Appeal Letters in Troubled Times

Dear Kim:

We are preparing to kick off our annual fall campaign, first targeting larger donors with personal solicitations, to be followed by a mailed appeal to the rest of our 650 members. We have had a very successful year-to-date in spite of the economic downturn, and have a lot of accomplishments to be proud of and great plans for the future.

I am going to proceed with our campaign, but am looking for advice on our message. Do we need to acknowledge the economic situation?  Do we assume people know about it, and just focus on our good news?  I don’t want our appeal to seem like we didn’t mention the elephant in the room, but I also feel like everyone is “acknowledging” the crisis and saying the same thing and it’s boring.

~What News is Fit to Print?

Dear Fit:

I would use the economic reality as the backdrop for your good news:

“All of us are worried and troubled by the economic meltdown of the last two months.  Many people have lost or will lose their jobs, anyone with savings probably now has less and we all wonder what is going to happen.  But here at Good Group, we are so fortunate to be able to announce GOOD NEWS.  We have accomplished several very important things:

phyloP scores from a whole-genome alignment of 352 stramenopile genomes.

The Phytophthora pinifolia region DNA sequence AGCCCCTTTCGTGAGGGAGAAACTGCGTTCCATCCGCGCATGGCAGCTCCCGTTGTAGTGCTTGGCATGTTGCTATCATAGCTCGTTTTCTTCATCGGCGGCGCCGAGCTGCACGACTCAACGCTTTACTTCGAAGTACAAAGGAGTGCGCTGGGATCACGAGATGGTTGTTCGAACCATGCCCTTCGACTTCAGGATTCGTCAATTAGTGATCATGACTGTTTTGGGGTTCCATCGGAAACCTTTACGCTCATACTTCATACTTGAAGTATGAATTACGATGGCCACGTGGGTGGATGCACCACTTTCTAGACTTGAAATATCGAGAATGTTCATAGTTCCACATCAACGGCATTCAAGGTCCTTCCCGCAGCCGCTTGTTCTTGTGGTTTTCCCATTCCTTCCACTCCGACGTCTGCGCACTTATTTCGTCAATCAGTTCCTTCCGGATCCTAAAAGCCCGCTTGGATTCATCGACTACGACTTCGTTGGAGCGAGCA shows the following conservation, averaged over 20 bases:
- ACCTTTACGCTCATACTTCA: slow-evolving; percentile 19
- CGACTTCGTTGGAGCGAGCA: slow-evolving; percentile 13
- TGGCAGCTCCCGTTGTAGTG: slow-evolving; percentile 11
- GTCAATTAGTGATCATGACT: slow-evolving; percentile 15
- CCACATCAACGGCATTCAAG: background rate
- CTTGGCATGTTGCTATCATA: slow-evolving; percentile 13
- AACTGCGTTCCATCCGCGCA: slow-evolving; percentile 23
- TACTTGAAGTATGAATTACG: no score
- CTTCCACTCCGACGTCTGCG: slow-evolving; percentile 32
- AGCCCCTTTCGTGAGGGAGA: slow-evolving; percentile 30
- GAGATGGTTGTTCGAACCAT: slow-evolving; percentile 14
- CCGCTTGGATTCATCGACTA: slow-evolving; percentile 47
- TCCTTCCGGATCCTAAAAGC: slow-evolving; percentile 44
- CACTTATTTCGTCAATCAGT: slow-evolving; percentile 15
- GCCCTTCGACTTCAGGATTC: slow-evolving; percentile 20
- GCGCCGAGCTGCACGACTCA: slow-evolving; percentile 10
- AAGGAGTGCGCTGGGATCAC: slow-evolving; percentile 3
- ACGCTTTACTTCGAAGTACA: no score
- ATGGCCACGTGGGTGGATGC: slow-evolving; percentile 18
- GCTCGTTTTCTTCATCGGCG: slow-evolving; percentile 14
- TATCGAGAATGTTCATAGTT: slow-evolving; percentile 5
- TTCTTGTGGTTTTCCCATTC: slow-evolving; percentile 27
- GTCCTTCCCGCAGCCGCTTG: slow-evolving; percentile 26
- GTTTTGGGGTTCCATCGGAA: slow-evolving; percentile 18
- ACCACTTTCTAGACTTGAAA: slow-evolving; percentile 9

And we have done it during this time, in spite of all that is going on.  And we have done it in large part because of donors like you!!”

Then go on to invite more donations and talk about your future plans.   Most organizations will not really know how these last two months have affected their donors until sometime next year.  Most people will give away the same amount of money between now and the end of the year that they would have if the market hadn’t fallen, and some (bless their hearts) will give more.  Some will give less because they don’t have as much or they are frightened.  Overall your organization, with its excellent track record, will be fine.

Good luck!

~Kim Klein